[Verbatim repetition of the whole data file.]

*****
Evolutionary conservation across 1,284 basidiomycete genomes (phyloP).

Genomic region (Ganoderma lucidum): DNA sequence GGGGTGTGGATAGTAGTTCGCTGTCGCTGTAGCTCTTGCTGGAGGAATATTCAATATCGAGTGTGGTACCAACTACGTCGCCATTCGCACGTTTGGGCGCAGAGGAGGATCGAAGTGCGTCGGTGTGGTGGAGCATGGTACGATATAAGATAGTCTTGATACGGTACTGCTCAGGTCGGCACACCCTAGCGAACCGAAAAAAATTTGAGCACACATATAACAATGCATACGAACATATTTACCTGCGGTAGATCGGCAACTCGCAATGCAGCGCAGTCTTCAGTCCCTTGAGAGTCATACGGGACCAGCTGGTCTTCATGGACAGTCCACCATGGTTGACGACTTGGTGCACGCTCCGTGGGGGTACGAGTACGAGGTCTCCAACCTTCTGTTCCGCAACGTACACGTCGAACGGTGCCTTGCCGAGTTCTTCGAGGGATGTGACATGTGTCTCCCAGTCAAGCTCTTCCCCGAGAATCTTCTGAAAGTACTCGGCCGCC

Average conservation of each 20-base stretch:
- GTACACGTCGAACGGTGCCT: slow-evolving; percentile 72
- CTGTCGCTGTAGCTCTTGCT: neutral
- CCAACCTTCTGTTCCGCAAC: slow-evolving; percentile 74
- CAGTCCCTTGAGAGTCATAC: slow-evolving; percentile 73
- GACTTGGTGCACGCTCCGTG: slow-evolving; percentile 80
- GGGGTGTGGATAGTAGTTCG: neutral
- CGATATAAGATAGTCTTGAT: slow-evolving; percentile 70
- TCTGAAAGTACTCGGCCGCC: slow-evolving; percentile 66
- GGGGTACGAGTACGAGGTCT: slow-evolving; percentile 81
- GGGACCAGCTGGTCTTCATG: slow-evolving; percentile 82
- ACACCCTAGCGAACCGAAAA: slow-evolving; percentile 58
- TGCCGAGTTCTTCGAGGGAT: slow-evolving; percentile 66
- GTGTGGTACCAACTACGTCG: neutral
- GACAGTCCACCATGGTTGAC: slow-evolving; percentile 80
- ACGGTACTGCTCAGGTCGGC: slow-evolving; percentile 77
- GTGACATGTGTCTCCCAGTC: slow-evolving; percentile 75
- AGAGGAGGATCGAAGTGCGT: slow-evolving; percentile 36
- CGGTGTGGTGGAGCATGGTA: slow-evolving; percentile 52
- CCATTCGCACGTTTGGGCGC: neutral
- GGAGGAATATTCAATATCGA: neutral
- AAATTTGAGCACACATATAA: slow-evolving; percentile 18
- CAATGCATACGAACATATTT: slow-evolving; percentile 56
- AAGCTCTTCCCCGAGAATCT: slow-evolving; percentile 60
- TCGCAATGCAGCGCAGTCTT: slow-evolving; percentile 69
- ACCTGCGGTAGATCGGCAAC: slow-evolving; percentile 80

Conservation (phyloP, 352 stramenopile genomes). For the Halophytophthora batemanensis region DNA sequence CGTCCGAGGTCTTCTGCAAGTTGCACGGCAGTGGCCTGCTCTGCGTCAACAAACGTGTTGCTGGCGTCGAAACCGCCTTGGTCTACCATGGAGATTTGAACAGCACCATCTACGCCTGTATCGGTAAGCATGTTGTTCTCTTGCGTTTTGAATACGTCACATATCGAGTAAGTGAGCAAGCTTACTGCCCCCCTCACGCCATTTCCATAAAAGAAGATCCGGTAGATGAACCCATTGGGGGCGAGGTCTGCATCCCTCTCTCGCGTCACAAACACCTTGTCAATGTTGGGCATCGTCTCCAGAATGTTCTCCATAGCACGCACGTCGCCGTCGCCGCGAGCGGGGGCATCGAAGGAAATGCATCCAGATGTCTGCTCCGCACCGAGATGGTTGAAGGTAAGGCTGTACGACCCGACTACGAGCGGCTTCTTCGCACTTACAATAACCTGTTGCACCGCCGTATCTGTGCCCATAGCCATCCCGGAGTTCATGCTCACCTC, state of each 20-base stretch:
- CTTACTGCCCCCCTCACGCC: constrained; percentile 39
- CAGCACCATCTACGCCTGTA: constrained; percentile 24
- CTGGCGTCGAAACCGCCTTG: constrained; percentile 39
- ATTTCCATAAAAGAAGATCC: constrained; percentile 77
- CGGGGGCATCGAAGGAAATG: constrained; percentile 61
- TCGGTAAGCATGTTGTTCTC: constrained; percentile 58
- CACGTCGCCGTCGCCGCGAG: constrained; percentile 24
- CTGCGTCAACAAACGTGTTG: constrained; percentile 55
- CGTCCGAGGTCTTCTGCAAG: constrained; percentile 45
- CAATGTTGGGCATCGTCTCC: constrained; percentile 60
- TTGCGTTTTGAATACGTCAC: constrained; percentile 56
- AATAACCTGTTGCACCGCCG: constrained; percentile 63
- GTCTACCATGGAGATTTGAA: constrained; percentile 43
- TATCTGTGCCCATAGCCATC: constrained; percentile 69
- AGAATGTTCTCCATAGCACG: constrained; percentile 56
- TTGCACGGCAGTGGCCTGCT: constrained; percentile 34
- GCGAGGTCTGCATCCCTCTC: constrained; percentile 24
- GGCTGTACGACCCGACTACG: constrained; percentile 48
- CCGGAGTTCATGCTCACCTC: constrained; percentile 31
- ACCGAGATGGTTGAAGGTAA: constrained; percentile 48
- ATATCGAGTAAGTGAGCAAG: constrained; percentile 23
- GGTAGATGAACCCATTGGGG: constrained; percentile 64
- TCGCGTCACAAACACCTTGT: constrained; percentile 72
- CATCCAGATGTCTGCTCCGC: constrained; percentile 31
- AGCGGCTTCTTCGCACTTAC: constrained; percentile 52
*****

Evolutionary conservation across 1,284 basidiomycete genomes (phyloP).

Genomic region (Ganoderma lucidum): DNA sequence GGGGTGTGGATAGTAGTTCGCTGTCGCTGTAGCTCTTGCTGGAGGAATATTCAATATCGAGTGTGGTACCAACTACGTCGCCATTCGCACGTTTGGGCGCAGAGGAGGATCGAAGTGCGTCGGTGTGGTGGAGCATGGTACGATATAAGATAGTCTTGATACGGTACTGCTCAGGTCGGCACACCCTAGCGAACCGAAAAAAATTTGAGCACACATATAACAATGCATACGAACATATTTACCTGCGGTAGATCGGCAACTCGCAATGCAGCGCAGTCTTCAGTCCCTTGAGAGTCATACGGGACCAGCTGGTCTTCATGGACAGTCCACCATGGTTGACGACTTGGTGCACGCTCCGTGGGGGTACGAGTACGAGGTCTCCAACCTTCTGTTCCGCAACGTACACGTCGAACGGTGCCTTGCCGAGTTCTTCGAGGGATGTGACATGTGTCTCCCAGTCAAGCTCTTCCCCGAGAATCTTCTGAAAGTACTCGGCCGCC

Average conservation of each 20-base stretch:
- GTACACGTCGAACGGTGCCT: slow-evolving; percentile 72
- CTGTCGCTGTAGCTCTTGCT: neutral
- CCAACCTTCTGTTCCGCAAC: slow-evolving; percentile 74
- CAGTCCCTTGAGAGTCATAC: slow-evolving; percentile 73
- GACTTGGTGCACGCTCCGTG: slow-evolving; percentile 80
- GGGGTGTGGATAGTAGTTCG: neutral
- CGATATAAGATAGTCTTGAT: slow-evolving; percentile 70
- TCTGAAAGTACTCGGCCGCC: slow-evolving; percentile 66
- GGGGTACGAGTACGAGGTCT: slow-evolving; percentile 81
- GGGACCAGCTGGTCTTCATG: slow-evolving; percentile 82
- ACACCCTAGCGAACCGAAAA: slow-evolving; percentile 58
- TGCCGAGTTCTTCGAGGGAT: slow-evolving; percentile 66
- GTGTGGTACCAACTACGTCG: neutral
- GACAGTCCACCATGGTTGAC: slow-evolving; percentile 80
- ACGGTACTGCTCAGGTCGGC: slow-evolving; percentile 77
- GTGACATGTGTCTCCCAGTC: slow-evolving; percentile 75
- AGAGGAGGATCGAAGTGCGT: slow-evolving; percentile 36
- CGGTGTGGTGGAGCATGGTA: slow-evolving; percentile 52
- CCATTCGCACGTTTGGGCGC: neutral
- GGAGGAATATTCAATATCGA: neutral
- AAATTTGAGCACACATATAA: slow-evolving; percentile 18
- CAATGCATACGAACATATTT: slow-evolving; percentile 56
- AAGCTCTTCCCCGAGAATCT: slow-evolving; percentile 60
- TCGCAATGCAGCGCAGTCTT: slow-evolving; percentile 69
- ACCTGCGGTAGATCGGCAAC: slow-evolving; percentile 80

Conservation (phyloP, 352 stramenopile genomes). For the Halophytophthora batemanensis region DNA sequence CGTCCGAGGTCTTCTGCAAGTTGCACGGCAGTGGCCTGCTCTGCGTCAACAAACGTGTTGCTGGCGTCGAAACCGCCTTGGTCTACCATGGAGATTTGAACAGCACCATCTACGCCTGTATCGGTAAGCATGTTGTTCTCTTGCGTTTTGAATACGTCACATATCGAGTAAGTGAGCAAGCTTACTGCCCCCCTCACGCCATTTCCATAAAAGAAGATCCGGTAGATGAACCCATTGGGGGCGAGGTCTGCATCCCTCTCTCGCGTCACAAACACCTTGTCAATGTTGGGCATCGTCTCCAGAATGTTCTCCATAGCACGCACGTCGCCGTCGCCGCGAGCGGGGGCATCGAAGGAAATGCATCCAGATGTCTGCTCCGCACCGAGATGGTTGAAGGTAAGGCTGTACGACCCGACTACGAGCGGCTTCTTCGCACTTACAATAACCTGTTGCACCGCCGTATCTGTGCCCATAGCCATCCCGGAGTTCATGCTCACCTC, state of each 20-base stretch:
- CTTACTGCCCCCCTCACGCC: constrained; percentile 39
- CAGCACCATCTACGCCTGTA: constrained; percentile 24
- CTGGCGTCGAAACCGCCTTG: constrained; percentile 39
- ATTTCCATAAAAGAAGATCC: constrained; percentile 77
- CGGGGGCATCGAAGGAAATG: constrained; percentile 61
- TCGGTAAGCATGTTGTTCTC: constrained; percentile 58
- CACGTCGCCGTCGCCGCGAG: constrained; percentile 24
- CTGCGTCAACAAACGTGTTG: constrained; percentile 55
- CGTCCGAGGTCTTCTGCAAG: constrained; percentile 45
- CAATGTTGGGCATCGTCTCC: constrained; percentile 60
- TTGCGTTTTGAATACGTCAC: constrained; percentile 56
- AATAACCTGTTGCACCGCCG: constrained; percentile 63
- GTCTACCATGGAGATTTGAA: constrained; percentile 43
- TATCTGTGCCCATAGCCATC: constrained; percentile 69
- AGAATGTTCTCCATAGCACG: constrained; percentile 56
- TTGCACGGCAGTGGCCTGCT: constrained; percentile 34
- GCGAGGTCTGCATCCCTCTC: constrained; percentile 24
- GGCTGTACGACCCGACTACG: constrained; percentile 48
- CCGGAGTTCATGCTCACCTC: constrained; percentile 31
- ACCGAGATGGTTGAAGGTAA: constrained; percentile 48
- ATATCGAGTAAGTGAGCAAG: constrained; percentile 23
- GGTAGATGAACCCATTGGGG: constrained; percentile 64
- TCGCGTCACAAACACCTTGT: constrained; percentile 72
- CATCCAGATGTCTGCTCCGC: constrained; percentile 31
- AGCGGCTTCTTCGCACTTAC: constrained; percentile 52